Imagine for a moment that you’re a young high school student living in some charming little midwest town, for instance, Toledo, Ohio. One day, you’re called to the office of the vocational guidance counselor. You sit down at his cluttered desk as he picks up a sheaf of papers, clears his throat and says, “Well, April, I see by your name and by your admission papers that you were actually born in the month of April. Have you ever thought of pursuing a career as a dictator?”

So, is April’s vocational guidance counselor:

  1. Completely insane?
  2. A zany prankster?
  3. Using a 2011 British research report to give vocational guidance?

If you chose “c” you win a free subscription to my weekly newsletter. Here’s the back story: Using data from the latest census report, a team of British researchers from the Office for National Statistics analyzed the birth months of people in 19 different occupational categories using data from the British census. Lo and behold, they found a statistical correlation between career choice and birth month. They even linked birth month to length of life, health conditions and intelligence. Apparently, the study provoked a bit of controversy because it can no longer be found on their website, otherwise I would provide a link.

But here is a sampling of careers and tendencies:

January: physicians and debt collectors

February: artists, traffic wardens, prone to narcolepsy

March: pilots and musicians

April: fairly even spread of professions, dictators

May: politicians

June: chief executives, Nobel peace prize winners

July: bricklayers, train drivers and artists

August: bricklayers and U.S. presidents

September: pro athletes, physicists

October: fairly even spread of professions, good longevity

November: fairly even spread of professions, as well as serial killers and schizophrenics

December: dentists and messiahs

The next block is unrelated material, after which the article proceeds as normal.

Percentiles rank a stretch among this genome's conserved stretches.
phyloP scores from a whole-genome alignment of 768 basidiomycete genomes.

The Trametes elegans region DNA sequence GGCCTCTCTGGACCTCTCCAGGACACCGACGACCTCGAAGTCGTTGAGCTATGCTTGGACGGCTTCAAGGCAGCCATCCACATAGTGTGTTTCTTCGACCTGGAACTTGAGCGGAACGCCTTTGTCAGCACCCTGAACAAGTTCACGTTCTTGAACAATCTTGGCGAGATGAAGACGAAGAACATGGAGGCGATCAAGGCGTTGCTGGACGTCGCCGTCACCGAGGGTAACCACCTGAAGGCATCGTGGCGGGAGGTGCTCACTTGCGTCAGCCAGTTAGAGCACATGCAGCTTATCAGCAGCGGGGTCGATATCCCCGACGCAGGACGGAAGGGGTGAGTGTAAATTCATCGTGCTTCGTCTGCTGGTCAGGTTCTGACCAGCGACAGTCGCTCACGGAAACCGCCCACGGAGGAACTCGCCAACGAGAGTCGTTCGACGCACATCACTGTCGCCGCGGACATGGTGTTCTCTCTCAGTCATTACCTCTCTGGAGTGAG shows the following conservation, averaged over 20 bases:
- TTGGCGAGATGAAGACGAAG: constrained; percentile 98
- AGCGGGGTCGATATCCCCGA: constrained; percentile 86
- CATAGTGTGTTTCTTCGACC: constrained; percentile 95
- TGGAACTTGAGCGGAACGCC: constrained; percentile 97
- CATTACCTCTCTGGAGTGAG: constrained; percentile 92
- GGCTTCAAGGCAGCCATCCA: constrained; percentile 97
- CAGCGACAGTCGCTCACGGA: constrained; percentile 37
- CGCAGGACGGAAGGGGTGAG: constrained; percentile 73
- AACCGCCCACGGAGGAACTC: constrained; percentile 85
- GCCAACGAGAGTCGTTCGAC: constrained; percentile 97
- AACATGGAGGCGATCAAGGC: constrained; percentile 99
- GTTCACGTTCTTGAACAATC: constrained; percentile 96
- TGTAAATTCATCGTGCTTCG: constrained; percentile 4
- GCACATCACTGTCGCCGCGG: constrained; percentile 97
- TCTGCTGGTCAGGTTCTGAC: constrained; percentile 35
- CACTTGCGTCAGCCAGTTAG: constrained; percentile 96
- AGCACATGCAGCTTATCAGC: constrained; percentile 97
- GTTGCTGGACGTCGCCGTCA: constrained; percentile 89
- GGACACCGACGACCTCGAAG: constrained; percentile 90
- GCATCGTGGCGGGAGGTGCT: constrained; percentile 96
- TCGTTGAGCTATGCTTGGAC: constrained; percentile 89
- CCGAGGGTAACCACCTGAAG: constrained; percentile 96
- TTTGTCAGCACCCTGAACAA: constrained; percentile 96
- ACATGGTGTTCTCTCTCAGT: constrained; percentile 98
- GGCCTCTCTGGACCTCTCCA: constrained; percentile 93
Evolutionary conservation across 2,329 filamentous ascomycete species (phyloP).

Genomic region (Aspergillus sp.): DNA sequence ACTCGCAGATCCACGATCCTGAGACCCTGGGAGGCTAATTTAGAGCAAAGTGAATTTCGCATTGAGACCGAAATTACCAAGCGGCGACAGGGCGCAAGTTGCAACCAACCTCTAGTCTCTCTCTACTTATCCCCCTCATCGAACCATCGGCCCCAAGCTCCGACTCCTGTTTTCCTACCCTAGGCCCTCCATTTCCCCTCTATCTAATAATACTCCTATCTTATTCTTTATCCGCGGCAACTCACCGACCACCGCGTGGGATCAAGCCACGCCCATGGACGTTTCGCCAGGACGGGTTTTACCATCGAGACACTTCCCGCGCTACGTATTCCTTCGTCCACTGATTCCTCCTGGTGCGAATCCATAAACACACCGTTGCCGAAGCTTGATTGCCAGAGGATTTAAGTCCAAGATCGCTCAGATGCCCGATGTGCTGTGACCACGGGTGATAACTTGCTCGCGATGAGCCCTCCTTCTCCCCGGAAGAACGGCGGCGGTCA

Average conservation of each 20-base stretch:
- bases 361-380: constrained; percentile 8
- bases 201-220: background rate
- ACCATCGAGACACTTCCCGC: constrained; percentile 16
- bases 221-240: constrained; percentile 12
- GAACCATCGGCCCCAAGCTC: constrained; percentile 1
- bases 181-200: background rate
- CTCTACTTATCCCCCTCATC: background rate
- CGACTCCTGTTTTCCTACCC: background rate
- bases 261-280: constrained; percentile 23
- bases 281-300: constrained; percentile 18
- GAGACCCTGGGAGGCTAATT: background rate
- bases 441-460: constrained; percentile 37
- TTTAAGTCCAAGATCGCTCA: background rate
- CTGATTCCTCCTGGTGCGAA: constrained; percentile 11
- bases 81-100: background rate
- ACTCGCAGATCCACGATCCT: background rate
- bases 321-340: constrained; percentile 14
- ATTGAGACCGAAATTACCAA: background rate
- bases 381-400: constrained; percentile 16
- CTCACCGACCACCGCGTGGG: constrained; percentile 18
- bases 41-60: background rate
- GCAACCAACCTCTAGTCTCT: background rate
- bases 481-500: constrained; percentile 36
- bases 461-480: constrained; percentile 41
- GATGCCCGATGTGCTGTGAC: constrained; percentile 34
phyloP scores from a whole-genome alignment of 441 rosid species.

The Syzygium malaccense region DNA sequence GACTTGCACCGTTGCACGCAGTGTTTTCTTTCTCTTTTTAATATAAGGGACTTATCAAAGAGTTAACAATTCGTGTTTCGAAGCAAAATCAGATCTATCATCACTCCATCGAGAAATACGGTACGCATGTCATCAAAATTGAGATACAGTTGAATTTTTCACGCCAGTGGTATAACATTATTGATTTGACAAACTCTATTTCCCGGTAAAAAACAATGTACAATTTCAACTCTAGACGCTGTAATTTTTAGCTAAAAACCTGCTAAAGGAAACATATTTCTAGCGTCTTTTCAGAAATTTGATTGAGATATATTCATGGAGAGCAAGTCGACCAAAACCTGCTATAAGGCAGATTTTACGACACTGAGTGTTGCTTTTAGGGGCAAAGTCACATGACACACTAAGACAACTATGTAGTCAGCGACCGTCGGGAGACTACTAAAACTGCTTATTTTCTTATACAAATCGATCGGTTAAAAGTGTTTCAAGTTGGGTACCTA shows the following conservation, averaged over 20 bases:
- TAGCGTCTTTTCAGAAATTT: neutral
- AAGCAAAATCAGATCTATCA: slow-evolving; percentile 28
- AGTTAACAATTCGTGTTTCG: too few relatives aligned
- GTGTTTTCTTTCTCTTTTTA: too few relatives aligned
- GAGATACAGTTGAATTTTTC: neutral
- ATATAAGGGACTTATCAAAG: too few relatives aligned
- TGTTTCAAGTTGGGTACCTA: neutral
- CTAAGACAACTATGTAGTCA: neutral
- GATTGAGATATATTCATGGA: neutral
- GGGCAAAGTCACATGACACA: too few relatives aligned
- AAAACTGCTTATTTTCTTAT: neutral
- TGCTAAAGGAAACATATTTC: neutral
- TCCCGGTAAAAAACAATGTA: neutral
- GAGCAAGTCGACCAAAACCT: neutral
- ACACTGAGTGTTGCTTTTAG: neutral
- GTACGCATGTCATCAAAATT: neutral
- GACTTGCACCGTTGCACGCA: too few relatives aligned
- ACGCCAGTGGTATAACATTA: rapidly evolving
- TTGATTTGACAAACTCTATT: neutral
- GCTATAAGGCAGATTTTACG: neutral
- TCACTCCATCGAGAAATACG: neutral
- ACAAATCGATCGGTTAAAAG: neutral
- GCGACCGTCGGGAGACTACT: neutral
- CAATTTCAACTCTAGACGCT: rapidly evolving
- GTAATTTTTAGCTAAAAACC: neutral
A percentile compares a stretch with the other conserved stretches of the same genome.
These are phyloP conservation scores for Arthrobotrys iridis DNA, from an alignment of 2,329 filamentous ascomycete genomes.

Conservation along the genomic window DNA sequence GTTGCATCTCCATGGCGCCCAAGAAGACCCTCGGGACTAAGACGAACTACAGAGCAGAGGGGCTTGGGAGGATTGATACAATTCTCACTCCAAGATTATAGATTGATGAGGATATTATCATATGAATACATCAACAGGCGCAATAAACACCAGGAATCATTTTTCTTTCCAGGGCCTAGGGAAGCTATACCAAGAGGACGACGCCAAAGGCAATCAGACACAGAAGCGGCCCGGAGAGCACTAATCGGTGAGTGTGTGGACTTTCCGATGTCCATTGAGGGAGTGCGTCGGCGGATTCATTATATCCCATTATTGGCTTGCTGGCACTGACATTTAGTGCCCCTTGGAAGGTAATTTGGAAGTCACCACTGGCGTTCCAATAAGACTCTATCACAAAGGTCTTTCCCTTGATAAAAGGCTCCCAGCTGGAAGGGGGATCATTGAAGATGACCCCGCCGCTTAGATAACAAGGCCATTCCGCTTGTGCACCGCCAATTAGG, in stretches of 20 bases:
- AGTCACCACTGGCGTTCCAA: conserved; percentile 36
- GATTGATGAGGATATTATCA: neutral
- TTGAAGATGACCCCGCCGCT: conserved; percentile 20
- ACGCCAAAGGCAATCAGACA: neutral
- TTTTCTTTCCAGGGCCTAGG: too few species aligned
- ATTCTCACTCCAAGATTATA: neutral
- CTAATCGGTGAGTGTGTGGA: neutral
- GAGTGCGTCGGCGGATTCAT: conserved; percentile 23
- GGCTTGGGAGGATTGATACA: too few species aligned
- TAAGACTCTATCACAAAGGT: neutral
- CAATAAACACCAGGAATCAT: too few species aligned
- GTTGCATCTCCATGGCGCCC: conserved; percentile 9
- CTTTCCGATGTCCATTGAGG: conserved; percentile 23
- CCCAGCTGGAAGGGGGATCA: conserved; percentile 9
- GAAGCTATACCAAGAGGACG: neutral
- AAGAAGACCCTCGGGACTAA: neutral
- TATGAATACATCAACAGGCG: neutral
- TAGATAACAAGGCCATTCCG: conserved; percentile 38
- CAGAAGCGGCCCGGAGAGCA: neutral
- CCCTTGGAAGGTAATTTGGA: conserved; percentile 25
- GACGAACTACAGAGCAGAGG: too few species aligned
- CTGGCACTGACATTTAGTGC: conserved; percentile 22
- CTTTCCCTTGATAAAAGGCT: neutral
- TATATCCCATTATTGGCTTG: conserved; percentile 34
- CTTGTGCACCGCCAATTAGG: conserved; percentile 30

Being born in April myself, I’m not sure how I feel about a career as a dictator. So far at least, I don’t think I’m well suited to the job, although I have frequently noticed that people don’t actually like me as much as I think they like me, which is probably a standard to a dictator. Of course, the people I really feel sorry for are born in July: bricklayer or president Or worse yet how about November: schizophrenic or serial killer? Yikes!

Now, in a sane world nobody would have done this kind of research and if they had, nobody would care. But that’s not what happened. Jumping quickly into this extremely weird fray, Oxford University neuroscientist Russell Foster responded, “I am not giving voice to astrology – it’s nonsense – but we are not immune to seasonal interference.”

Which at least proves that just because you’re an Oxford University neuroscientist doesn’t mean you’re smart. To me, what’s odd is that after first establishing to his fellow scientists that he’s not soft on astrology (you can almost hear them cheering, ‘Well played!’), he goes on to say: “These are small effects, but they are very, very clear. It seems absurd that the month in which you are born can affect life changes, but how long you live, how tall you are, how well you do at school, your body mass index as an adult, your morning-versus-evening preference and how likely you are to develop a range of diseases are all correlated to some extent with the time of year in which you emerge from the womb.”

So … if the month you’re born in has this powerful of an impact, could it be possible that drilling down into the actual time and place of birth have some potential value? Nonsense, he says!

My own perspective is that this kind of “research” does nobody any good. Not only could I not find the sampling size, but the spread of occupations seems downright bizarre. And once again it demonstrates that scientists like Foster are engaging in the kind of bad thinking that scientists are supposed to avoid. So let’s be clear at this point: this study says nothing about astrology. Nothing. (Though in the weeks to come, I’ll highlight some astrological research with dogs that is pretty amazing.) However, it does say something about how hard it is to make objective statements about human beings. And the danger of bad research. Bricklayer, president, serial killer, dictator are not occupations and they certainly cannot be categorized in any credible way. Which is good because it means our imaginary Toledo, Ohio high school student, April, will never have that awkward conversation with her vocational guidance counselor. Though I have no doubt she would make an awesome dictator!